If you transfer files to an FTP server frequently using your Linux computer, there is a cool trick you can perform to make things a bit easier for yourself. Using the free tool "curlftpfs" you can easily mount this remote FTP location as a local drive and drag and drop files and folders to it to upload them. The steps involved are pretty straightforward and take just a few minutes. Let's look at how to do this.
If you are using Ubuntu like me, you need to first install curlftpfs before you can begin using it. To install it, execute the command "# sudo apt-get install curlftpfs". On other Linux distributions the step involved in installing curlftpfs may not be too different. Check your distribution's application installer for more information on it.
Once you have curlftpfs installed you need to create a new directory where you will mount your remote server. I like to create this directory under /media where all my devices are usually mounted. So execute the command "# sudo mkdir /media/ftpserver" to create this directory. Now we can proceed to mounting the remote directory. At this point you will need to collect the information required to establish an FTP connection to your remote server. This will usually include an FTP server address, a username, and a password.
The command we will use to mount this server locally will be structured like this:
# sudo curlftpfs -o allow_other ftp://username:email@example.com localdir
The actual command to mount your remote server locally would look something like this. Replace "calvin", "h0bb3s", "ftp.cnh.com", and "ftpserver" with the credentials of your own setup.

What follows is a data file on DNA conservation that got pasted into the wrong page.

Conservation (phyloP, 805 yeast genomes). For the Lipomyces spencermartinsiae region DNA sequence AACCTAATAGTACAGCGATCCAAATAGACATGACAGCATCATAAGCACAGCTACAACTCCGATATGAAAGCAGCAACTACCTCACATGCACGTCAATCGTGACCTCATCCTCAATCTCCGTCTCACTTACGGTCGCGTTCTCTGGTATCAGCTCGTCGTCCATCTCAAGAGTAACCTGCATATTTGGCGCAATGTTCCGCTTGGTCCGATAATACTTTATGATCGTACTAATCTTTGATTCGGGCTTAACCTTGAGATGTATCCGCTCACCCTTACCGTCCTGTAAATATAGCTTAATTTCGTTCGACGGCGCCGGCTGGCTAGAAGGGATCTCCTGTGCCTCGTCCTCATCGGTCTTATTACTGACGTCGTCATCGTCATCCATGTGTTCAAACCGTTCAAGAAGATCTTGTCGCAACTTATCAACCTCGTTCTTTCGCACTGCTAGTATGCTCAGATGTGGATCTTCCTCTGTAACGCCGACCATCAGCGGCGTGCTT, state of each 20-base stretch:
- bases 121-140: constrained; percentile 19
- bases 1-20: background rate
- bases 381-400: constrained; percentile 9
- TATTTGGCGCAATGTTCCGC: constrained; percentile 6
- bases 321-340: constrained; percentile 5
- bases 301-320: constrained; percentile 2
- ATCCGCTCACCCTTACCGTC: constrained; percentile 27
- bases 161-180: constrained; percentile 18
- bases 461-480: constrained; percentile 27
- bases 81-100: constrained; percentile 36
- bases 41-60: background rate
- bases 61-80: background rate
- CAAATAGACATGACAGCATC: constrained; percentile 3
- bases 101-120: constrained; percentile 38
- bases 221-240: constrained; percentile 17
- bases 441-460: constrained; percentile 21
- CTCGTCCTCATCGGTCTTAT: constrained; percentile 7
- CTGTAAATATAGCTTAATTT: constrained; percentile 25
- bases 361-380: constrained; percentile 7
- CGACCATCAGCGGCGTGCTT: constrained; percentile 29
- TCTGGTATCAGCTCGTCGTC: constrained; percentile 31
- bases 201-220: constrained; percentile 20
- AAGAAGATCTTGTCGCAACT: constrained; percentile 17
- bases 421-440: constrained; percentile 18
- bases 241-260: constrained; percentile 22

# sudo curlftpfs -o allow_other ftp://calvin:firstname.lastname@example.org ftpserver
Open your file browser and go into the /media/ftpserver folder. You should now be able to see the contents of your remote server. Try copying a file into this folder. You should find that it copies a lot slower than it does when you copy to other folders on your desktop. This is because it is uploading the file to your FTP server.
After you are done playing with this fantastic feature, make sure that you unmount it. To unmount it, you can use the usual unmount command:
# sudo umount /media/ftpserver
If you plan on using this feature often it can get a bit cumbersome to use the above shown command all the time. It might be easier to create an entry in the fstab file, which deals with the mounting of all the devices on your computer. Open the file in your favorite editor using a command like "#sudo vim /etc/fstab" and enter the following in a new line:
curlftpfs#calvin:email@example.com /mnt/ftpserver fuse allow_other,rw,user,noauto 0 0
Make sure you enter the credentials for your own server. Save the file and quit the editor. If you are an advanced user you might note that we have not used the noauto option. This is because you might not be connected to the Internet at all times, and mounting it automatically might create some problem sometimes. So the next time you reboot you will need to execute a command to mount the FTP server locally. It is a lot smaller than the command you executed earlier:
# sudo mount /media/ftpserver
NOTE: Please note that you might not want to set this up at a public computer, as the password for your FTP server is visible.